Slate’s Audio Book Club will discuss Battle Hymn of the Tiger Mother at the end of January—details here.
Almost exactly a century ago, two Harvard professors—Dr. Boris Sidis, in psychology, and Dr. Leo Wiener, in the Slavic literature department—riled America by showcasing their two prodigy sons and the methods that had produced them, both Harvard-ready math marvels. While 11-year-old William James (Billy) Sidis stunned the university’s Mathematical Club with a lecture on the fourth dimension and 15-year-old Norbert Wiener plunged into graduate studies, Dr. Sidis insisted that anyone could nurture such youthful prowess. The only obstacle, he argued, was the American embrace of mediocrity. “Poor old college owls, academic barn-yard-fowls and worn-out sickly school-bats,” he scolded in his 1911 book Philistine and Genius, “you are panic-stricken by the power of sunlight, you are in agonizing, in mortal terror of critical, reflective thought, you dread and suppress the genius of the young.”
Now it’s Yale’s turn. In a book with a title very much in the pugnacious Sidis spirit, Battle Hymn of the Tiger Mother, Amy Chua, a professor at the university’s law school, sets out to provoke with her account of raising two precociously talented daughters. Chua, now making the TV rounds, is well aware her methods will make her readers gasp—with horror but also with unexpected envy.
The horror is easy to explain. Here is a mother who subjected her children to an obsessive-bordering-on-abusive level of duress in pursuit of superlative performance, not just in school but in music. Among other strictures, her girls “were never allowed … not to be the #1 student in every subject except gym and drama” and also never allowed not to play the piano or violin. Chua presents hers as the “Chinese mother” approach, rooted in a heritage she says will be alien to “Westerners” but familiar to Asian-Americans strictly reared to excel, as she was by her immigrant parents. In fact, her underlying tenets would not have surprised Sidis and Wiener, Russian émigrés themselves. Fierce champions of nurture over nature, these fathers of a century ago didn’t need a Confucian legacy to embrace a similarly demanding agenda: Embark on the talent-building process very early, assume the child is exceedingly sturdy, expect great feats of mastery, don’t indulge youthful autonomy, demand family loyalty above peer popularity and activities. It’s an immigrant striver’s credo.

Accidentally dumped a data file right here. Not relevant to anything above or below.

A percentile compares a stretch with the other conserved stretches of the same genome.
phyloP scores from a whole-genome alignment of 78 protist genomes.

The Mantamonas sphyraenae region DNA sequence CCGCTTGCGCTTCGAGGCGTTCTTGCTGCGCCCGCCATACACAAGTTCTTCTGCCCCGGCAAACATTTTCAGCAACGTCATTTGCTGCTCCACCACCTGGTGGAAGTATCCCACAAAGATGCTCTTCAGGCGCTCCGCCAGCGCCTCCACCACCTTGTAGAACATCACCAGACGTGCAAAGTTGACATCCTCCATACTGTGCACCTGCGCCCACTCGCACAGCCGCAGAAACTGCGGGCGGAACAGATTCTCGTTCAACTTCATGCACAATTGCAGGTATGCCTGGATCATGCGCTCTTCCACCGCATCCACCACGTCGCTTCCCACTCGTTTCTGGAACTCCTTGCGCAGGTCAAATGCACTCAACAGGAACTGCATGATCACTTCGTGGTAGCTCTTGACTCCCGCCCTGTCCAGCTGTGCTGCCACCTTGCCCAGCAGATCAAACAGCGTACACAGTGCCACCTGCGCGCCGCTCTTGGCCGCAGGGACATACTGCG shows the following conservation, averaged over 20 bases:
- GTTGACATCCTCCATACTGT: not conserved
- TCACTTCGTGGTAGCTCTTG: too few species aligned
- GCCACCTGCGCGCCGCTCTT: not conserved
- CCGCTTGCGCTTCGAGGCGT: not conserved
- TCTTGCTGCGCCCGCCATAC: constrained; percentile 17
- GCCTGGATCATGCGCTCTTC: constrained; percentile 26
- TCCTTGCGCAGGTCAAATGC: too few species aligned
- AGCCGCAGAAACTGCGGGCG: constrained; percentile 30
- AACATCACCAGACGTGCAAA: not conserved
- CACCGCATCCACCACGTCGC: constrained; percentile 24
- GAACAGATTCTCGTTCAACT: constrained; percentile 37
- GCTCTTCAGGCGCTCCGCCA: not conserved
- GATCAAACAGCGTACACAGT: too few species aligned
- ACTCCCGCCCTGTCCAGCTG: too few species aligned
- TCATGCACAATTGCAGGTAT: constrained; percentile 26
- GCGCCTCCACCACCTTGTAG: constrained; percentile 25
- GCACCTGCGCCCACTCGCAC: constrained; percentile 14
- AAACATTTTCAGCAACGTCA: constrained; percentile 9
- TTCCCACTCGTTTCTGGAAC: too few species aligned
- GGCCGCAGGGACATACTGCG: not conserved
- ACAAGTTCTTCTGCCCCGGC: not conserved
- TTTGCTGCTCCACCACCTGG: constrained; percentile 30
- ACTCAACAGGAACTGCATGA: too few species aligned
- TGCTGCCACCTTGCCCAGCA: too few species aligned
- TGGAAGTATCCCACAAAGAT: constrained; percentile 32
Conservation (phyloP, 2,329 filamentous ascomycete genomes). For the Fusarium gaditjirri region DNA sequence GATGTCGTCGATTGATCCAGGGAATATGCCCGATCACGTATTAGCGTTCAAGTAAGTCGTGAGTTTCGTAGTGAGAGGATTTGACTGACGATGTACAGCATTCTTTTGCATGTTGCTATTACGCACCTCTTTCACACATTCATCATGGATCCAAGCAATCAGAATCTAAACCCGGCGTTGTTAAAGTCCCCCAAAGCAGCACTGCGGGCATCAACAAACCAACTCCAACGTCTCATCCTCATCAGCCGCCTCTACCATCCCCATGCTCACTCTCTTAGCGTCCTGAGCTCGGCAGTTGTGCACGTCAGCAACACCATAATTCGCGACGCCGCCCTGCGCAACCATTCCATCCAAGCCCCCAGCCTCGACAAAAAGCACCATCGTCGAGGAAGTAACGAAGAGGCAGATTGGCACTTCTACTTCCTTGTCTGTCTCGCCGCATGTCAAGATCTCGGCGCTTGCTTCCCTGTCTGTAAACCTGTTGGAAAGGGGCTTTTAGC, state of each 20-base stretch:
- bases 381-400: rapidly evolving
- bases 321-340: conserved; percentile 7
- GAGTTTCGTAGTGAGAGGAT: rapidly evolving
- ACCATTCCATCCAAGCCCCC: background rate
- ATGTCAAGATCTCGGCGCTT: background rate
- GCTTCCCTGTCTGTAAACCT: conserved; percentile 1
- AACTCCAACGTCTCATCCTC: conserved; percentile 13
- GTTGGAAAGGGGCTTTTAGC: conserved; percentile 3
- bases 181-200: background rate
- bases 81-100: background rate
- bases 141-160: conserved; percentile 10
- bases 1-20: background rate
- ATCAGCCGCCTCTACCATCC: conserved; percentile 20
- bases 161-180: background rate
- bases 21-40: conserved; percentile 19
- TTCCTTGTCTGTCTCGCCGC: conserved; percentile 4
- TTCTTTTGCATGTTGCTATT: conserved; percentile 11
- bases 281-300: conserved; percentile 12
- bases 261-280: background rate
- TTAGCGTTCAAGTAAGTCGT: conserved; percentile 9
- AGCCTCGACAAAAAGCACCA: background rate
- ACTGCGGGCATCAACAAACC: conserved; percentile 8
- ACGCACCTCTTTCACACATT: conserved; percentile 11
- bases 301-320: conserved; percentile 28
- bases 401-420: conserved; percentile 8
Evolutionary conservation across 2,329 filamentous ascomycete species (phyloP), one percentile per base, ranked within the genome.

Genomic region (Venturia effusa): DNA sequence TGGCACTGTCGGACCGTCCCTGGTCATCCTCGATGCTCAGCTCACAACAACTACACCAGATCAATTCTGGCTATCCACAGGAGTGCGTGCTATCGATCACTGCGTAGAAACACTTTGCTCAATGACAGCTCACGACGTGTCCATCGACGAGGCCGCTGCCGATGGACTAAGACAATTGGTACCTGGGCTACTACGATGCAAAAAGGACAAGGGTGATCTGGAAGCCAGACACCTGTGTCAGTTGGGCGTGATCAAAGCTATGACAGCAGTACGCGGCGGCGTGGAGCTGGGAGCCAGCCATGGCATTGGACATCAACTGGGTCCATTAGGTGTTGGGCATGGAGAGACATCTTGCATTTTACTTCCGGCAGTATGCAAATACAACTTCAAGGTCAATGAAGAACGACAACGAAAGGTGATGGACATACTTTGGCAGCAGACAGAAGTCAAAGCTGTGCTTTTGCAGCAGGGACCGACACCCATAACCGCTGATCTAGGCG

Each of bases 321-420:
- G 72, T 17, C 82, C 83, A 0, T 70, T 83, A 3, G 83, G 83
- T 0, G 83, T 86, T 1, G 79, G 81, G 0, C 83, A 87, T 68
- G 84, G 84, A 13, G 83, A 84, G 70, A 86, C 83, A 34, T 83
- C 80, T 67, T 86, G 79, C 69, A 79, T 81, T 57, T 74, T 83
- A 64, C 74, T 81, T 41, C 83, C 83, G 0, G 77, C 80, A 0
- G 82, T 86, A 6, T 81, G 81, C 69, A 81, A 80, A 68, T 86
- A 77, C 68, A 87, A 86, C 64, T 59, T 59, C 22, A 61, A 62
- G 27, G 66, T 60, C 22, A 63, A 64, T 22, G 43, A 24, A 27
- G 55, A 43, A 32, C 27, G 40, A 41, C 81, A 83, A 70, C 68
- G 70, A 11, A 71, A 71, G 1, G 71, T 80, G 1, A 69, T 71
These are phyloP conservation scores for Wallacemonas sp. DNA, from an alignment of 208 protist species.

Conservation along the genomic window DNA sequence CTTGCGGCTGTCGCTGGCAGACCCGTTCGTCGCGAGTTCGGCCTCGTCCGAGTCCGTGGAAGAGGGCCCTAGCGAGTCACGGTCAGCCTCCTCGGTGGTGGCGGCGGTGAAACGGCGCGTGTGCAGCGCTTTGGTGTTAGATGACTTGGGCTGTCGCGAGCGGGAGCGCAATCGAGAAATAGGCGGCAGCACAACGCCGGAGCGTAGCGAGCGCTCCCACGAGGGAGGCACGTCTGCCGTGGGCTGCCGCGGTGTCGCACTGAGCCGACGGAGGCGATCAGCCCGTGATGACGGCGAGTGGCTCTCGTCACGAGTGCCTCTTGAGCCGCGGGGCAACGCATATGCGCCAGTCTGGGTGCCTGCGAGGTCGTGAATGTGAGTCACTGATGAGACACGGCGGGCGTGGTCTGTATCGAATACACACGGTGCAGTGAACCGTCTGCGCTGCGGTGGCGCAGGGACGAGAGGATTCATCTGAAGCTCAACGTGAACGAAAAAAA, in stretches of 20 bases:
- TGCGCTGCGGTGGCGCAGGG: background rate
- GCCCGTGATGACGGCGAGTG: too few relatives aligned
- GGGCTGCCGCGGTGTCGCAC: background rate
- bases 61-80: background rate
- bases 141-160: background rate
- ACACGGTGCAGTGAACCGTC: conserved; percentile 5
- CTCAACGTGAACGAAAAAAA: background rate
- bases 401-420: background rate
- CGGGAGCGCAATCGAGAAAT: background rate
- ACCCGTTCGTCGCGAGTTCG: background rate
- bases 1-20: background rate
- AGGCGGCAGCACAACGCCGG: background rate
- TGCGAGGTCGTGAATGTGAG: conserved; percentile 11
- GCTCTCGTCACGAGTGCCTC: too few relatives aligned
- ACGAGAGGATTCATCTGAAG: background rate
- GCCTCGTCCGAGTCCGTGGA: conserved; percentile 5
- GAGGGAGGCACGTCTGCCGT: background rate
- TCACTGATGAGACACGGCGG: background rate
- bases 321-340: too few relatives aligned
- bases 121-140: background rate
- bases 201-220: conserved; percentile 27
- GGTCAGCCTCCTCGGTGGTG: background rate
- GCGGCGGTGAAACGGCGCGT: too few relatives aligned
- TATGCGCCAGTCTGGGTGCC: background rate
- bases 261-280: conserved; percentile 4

Chua has no equal, however, when it comes to shocking honesty about tactics. She has written the kind of exposé usually staged later by former prodigies themselves. In his memoir, Norbert Wiener revealed his terror when his “gentle and loving father was replaced by the avenger of the blood.” Chua might recognize herself in that image—she is a tiger who roars rather than purrs. That’s because no child, she points out, naturally clamors for the “tenacious practice, practice, practice” that mastery demands.
Instead of sugar-coating, Chua champions the revered Chinese custom of “eating bitterness,” which Nicholas Kristof highlighted in a recent column about China’s 16-year-old women’s world chess champion: That is the term for the intensely disciplined labor that fuels high performance, which Chua is ready to push to extremes that she acknowledges might seem almost (her phrase) “legally actionable” in the United States. Taking it upon herself to turn Sophia, her responsive eldest, into a piano virtuoso, and balkier Lulu, three years younger, into a star violinist, she relishes the details of her ruthless program. Even Sophia, duly practicing for hours, has her lapses, one of which prompts Chua to deride her as “garbage,” for which her aghast New Haven friends shun her. In the case of Lulu, we read about an all-out war for control over a tiger cub as headstrong as her mother and soon versed in standard American insolence. After lots of shrieking and music-shredding in one particularly drawn-out battle over a tricky piece, Chua writes, “we worked right through dinner into the night, and I wouldn’t let Lulu get up, not for water, not even to go to the bathroom.” There’s more of this. It’s appalling.